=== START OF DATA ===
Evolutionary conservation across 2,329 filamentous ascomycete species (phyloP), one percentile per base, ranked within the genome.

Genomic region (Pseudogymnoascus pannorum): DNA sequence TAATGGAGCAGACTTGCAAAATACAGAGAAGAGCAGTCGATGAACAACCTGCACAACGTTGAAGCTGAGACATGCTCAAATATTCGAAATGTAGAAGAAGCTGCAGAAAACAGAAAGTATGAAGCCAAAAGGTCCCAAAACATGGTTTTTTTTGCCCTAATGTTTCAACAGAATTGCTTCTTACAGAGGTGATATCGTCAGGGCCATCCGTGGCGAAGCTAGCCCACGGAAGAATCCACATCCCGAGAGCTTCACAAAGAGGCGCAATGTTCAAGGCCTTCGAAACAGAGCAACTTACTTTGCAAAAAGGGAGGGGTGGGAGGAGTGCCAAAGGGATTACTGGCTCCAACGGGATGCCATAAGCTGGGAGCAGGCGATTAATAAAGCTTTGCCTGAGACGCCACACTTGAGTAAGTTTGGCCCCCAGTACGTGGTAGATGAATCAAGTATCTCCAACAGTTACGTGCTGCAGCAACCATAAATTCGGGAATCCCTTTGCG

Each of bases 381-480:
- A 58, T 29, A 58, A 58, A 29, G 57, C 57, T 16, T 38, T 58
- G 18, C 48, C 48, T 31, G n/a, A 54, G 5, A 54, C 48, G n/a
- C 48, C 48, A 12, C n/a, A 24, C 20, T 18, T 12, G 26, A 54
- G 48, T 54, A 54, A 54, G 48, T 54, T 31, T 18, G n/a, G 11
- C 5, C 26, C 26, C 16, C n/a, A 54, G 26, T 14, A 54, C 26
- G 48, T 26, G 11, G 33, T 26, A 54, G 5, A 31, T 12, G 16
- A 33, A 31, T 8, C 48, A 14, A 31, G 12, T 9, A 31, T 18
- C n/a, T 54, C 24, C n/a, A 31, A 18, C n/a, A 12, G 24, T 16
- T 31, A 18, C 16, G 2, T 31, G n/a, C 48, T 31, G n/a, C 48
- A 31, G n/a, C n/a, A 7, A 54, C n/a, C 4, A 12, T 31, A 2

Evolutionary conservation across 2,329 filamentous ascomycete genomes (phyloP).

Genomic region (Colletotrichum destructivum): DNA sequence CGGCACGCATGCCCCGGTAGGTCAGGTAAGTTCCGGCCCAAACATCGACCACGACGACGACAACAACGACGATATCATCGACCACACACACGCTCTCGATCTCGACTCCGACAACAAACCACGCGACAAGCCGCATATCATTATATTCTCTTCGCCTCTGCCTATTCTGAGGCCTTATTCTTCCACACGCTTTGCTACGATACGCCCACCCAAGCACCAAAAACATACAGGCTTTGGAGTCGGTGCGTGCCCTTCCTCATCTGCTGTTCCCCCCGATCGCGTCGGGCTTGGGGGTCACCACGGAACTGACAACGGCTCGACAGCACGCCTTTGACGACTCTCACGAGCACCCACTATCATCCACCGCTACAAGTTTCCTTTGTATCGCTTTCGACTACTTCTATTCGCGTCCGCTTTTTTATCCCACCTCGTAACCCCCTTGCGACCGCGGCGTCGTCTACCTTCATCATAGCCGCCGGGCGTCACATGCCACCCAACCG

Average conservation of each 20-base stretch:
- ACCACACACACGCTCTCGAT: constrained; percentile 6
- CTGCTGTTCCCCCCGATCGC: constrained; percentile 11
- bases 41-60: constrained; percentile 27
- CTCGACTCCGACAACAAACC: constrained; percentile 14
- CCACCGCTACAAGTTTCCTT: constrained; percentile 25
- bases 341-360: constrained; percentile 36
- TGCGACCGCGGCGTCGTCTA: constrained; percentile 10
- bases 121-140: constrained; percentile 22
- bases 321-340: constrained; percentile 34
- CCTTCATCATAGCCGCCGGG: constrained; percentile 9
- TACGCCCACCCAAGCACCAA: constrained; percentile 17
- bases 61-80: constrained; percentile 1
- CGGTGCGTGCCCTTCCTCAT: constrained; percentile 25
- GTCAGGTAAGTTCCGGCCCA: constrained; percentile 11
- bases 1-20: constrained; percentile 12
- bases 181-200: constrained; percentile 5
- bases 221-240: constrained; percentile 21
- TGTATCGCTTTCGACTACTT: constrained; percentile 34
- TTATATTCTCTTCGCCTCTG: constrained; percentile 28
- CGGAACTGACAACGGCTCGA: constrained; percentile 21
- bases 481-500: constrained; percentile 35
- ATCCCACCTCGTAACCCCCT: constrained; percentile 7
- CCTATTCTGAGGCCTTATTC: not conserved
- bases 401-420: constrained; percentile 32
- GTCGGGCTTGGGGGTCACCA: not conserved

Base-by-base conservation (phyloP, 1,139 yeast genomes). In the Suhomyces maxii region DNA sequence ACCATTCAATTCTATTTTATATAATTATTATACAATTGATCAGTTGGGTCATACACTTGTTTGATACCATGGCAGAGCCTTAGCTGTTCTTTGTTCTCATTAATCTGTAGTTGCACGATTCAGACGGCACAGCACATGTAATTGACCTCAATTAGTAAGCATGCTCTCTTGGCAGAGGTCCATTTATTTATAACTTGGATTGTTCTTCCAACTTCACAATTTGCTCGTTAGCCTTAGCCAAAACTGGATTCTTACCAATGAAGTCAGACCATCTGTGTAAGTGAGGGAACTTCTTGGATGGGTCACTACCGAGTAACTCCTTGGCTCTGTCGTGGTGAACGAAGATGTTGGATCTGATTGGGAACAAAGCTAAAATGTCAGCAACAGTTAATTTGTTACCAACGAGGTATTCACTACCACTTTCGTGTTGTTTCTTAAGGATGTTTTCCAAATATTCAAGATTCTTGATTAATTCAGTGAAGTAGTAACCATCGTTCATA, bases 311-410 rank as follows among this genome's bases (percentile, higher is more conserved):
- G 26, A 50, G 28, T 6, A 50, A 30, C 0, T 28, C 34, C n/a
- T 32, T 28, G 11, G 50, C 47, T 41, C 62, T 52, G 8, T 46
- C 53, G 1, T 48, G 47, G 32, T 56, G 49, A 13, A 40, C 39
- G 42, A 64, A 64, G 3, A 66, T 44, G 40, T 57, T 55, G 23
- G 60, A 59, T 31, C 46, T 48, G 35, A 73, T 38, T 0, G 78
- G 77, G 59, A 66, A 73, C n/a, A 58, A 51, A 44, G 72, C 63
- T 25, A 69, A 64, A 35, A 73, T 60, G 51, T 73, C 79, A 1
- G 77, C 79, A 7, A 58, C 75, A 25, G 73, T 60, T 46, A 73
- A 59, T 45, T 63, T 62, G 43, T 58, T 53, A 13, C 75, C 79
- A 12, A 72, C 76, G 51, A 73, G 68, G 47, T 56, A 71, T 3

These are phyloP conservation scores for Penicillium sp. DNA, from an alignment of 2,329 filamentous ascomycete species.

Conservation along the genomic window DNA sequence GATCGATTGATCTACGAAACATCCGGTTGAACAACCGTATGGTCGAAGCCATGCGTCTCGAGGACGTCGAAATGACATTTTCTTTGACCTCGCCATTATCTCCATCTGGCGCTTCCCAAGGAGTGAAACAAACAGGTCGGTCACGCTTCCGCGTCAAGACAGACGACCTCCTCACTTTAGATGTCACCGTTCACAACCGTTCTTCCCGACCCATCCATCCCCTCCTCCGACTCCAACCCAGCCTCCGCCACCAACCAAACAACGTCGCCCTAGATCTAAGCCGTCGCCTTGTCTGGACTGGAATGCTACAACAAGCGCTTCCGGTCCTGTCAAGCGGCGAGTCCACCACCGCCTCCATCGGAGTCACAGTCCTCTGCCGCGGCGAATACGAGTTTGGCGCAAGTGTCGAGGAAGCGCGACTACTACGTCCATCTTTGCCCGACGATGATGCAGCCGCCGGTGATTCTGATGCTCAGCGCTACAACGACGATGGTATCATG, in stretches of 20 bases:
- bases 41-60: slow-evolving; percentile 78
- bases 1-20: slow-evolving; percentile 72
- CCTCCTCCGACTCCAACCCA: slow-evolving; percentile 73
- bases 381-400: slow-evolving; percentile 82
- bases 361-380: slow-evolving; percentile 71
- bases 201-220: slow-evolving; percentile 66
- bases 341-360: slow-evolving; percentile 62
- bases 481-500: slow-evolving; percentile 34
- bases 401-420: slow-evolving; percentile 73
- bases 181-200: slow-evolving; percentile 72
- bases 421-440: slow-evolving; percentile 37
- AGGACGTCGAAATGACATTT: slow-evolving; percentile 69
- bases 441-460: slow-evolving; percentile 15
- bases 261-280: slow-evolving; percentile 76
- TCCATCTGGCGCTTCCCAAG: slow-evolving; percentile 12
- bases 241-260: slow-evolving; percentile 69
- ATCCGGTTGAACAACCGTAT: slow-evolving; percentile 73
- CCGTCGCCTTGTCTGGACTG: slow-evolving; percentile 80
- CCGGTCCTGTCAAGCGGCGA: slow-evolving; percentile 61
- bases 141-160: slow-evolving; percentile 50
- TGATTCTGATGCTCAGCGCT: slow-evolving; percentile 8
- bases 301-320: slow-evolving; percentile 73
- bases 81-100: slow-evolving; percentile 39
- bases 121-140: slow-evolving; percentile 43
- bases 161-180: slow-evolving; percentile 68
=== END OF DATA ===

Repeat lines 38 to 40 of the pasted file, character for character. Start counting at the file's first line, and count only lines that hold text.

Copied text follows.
- ATCCCACCTCGTAACCCCCT: constrained; percentile 7
- CCTATTCTGAGGCCTTATTC: not conserved
- bases 401-420: constrained; percentile 32